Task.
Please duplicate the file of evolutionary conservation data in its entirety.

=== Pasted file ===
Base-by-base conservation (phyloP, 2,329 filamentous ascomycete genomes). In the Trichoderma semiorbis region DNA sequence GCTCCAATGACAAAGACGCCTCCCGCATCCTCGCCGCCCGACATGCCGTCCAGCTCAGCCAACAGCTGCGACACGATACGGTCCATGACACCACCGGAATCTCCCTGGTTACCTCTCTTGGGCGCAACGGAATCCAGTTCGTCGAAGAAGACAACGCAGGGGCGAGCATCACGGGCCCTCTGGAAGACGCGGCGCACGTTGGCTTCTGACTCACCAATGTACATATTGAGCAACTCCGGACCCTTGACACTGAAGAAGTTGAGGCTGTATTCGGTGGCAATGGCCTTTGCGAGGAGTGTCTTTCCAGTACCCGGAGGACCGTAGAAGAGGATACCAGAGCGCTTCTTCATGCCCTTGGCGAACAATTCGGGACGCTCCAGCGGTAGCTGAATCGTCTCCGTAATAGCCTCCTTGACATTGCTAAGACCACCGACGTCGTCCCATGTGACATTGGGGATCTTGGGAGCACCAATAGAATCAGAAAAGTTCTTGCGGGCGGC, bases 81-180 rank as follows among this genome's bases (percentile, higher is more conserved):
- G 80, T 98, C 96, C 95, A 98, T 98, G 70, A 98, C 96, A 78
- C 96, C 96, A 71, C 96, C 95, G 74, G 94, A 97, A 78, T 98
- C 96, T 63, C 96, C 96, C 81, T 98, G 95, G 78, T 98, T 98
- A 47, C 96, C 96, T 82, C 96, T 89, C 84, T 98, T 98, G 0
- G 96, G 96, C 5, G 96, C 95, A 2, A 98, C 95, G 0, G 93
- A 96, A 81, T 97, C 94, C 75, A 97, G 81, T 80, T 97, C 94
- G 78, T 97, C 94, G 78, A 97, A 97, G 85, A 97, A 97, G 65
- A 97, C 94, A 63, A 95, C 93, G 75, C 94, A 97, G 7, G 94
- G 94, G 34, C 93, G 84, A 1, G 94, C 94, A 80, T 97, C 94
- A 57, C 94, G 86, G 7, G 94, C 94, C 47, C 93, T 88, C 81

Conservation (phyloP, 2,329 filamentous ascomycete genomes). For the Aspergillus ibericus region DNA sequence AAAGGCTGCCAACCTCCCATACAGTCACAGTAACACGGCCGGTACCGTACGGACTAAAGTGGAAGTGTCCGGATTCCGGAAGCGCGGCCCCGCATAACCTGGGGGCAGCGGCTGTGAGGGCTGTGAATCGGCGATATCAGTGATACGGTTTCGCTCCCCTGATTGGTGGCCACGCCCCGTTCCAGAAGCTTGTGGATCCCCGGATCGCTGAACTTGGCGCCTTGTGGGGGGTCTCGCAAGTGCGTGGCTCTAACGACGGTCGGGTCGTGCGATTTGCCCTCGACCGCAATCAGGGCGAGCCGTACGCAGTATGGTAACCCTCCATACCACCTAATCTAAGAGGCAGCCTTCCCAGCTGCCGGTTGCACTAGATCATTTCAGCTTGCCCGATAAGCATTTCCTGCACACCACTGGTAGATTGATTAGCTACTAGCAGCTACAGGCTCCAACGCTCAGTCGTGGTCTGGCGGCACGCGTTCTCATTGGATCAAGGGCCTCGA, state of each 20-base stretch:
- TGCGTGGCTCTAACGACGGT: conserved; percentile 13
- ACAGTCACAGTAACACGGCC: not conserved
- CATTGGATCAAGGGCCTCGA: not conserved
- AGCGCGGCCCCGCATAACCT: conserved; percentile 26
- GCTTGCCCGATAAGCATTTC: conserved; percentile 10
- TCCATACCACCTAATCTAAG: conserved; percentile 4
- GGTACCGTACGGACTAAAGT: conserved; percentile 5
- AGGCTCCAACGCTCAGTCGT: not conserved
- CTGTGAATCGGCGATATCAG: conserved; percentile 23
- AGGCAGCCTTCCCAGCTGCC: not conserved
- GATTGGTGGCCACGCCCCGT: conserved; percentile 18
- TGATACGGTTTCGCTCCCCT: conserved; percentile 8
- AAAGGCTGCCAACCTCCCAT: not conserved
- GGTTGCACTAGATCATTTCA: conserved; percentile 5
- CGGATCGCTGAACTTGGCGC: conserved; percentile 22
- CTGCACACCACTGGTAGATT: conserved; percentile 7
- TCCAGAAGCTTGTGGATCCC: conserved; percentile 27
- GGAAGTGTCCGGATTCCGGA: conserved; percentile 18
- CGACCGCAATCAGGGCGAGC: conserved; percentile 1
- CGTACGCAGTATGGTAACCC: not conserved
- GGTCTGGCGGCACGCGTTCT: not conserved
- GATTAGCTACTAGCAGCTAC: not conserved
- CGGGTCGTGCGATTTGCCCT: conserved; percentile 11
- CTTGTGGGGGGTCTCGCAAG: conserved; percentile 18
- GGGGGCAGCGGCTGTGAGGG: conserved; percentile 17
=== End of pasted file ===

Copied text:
Base-by-base conservation (phyloP, 2,329 filamentous ascomycete genomes). In the Trichoderma semiorbis region DNA sequence GCTCCAATGACAAAGACGCCTCCCGCATCCTCGCCGCCCGACATGCCGTCCAGCTCAGCCAACAGCTGCGACACGATACGGTCCATGACACCACCGGAATCTCCCTGGTTACCTCTCTTGGGCGCAACGGAATCCAGTTCGTCGAAGAAGACAACGCAGGGGCGAGCATCACGGGCCCTCTGGAAGACGCGGCGCACGTTGGCTTCTGACTCACCAATGTACATATTGAGCAACTCCGGACCCTTGACACTGAAGAAGTTGAGGCTGTATTCGGTGGCAATGGCCTTTGCGAGGAGTGTCTTTCCAGTACCCGGAGGACCGTAGAAGAGGATACCAGAGCGCTTCTTCATGCCCTTGGCGAACAATTCGGGACGCTCCAGCGGTAGCTGAATCGTCTCCGTAATAGCCTCCTTGACATTGCTAAGACCACCGACGTCGTCCCATGTGACATTGGGGATCTTGGGAGCACCAATAGAATCAGAAAAGTTCTTGCGGGCGGC, bases 81-180 rank as follows among this genome's bases (percentile, higher is more conserved):
- G 80, T 98, C 96, C 95, A 98, T 98, G 70, A 98, C 96, A 78
- C 96, C 96, A 71, C 96, C 95, G 74, G 94, A 97, A 78, T 98
- C 96, T 63, C 96, C 96, C 81, T 98, G 95, G 78, T 98, T 98
- A 47, C 96, C 96, T 82, C 96, T 89, C 84, T 98, T 98, G 0
- G 96, G 96, C 5, G 96, C 95, A 2, A 98, C 95, G 0, G 93
- A 96, A 81, T 97, C 94, C 75, A 97, G 81, T 80, T 97, C 94
- G 78, T 97, C 94, G 78, A 97, A 97, G 85, A 97, A 97, G 65
- A 97, C 94, A 63, A 95, C 93, G 75, C 94, A 97, G 7, G 94
- G 94, G 34, C 93, G 84, A 1, G 94, C 94, A 80, T 97, C 94
- A 57, C 94, G 86, G 7, G 94, C 94, C 47, C 93, T 88, C 81

Conservation (phyloP, 2,329 filamentous ascomycete genomes). For the Aspergillus ibericus region DNA sequence AAAGGCTGCCAACCTCCCATACAGTCACAGTAACACGGCCGGTACCGTACGGACTAAAGTGGAAGTGTCCGGATTCCGGAAGCGCGGCCCCGCATAACCTGGGGGCAGCGGCTGTGAGGGCTGTGAATCGGCGATATCAGTGATACGGTTTCGCTCCCCTGATTGGTGGCCACGCCCCGTTCCAGAAGCTTGTGGATCCCCGGATCGCTGAACTTGGCGCCTTGTGGGGGGTCTCGCAAGTGCGTGGCTCTAACGACGGTCGGGTCGTGCGATTTGCCCTCGACCGCAATCAGGGCGAGCCGTACGCAGTATGGTAACCCTCCATACCACCTAATCTAAGAGGCAGCCTTCCCAGCTGCCGGTTGCACTAGATCATTTCAGCTTGCCCGATAAGCATTTCCTGCACACCACTGGTAGATTGATTAGCTACTAGCAGCTACAGGCTCCAACGCTCAGTCGTGGTCTGGCGGCACGCGTTCTCATTGGATCAAGGGCCTCGA, state of each 20-base stretch:
- TGCGTGGCTCTAACGACGGT: conserved; percentile 13
- ACAGTCACAGTAACACGGCC: not conserved
- CATTGGATCAAGGGCCTCGA: not conserved
- AGCGCGGCCCCGCATAACCT: conserved; percentile 26
- GCTTGCCCGATAAGCATTTC: conserved; percentile 10
- TCCATACCACCTAATCTAAG: conserved; percentile 4
- GGTACCGTACGGACTAAAGT: conserved; percentile 5
- AGGCTCCAACGCTCAGTCGT: not conserved
- CTGTGAATCGGCGATATCAG: conserved; percentile 23
- AGGCAGCCTTCCCAGCTGCC: not conserved
- GATTGGTGGCCACGCCCCGT: conserved; percentile 18
- TGATACGGTTTCGCTCCCCT: conserved; percentile 8
- AAAGGCTGCCAACCTCCCAT: not conserved
- GGTTGCACTAGATCATTTCA: conserved; percentile 5
- CGGATCGCTGAACTTGGCGC: conserved; percentile 22
- CTGCACACCACTGGTAGATT: conserved; percentile 7
- TCCAGAAGCTTGTGGATCCC: conserved; percentile 27
- GGAAGTGTCCGGATTCCGGA: conserved; percentile 18
- CGACCGCAATCAGGGCGAGC: conserved; percentile 1
- CGTACGCAGTATGGTAACCC: not conserved
- GGTCTGGCGGCACGCGTTCT: not conserved
- GATTAGCTACTAGCAGCTAC: not conserved
- CGGGTCGTGCGATTTGCCCT: conserved; percentile 11
- CTTGTGGGGGGTCTCGCAAG: conserved; percentile 18
- GGGGGCAGCGGCTGTGAGGG: conserved; percentile 17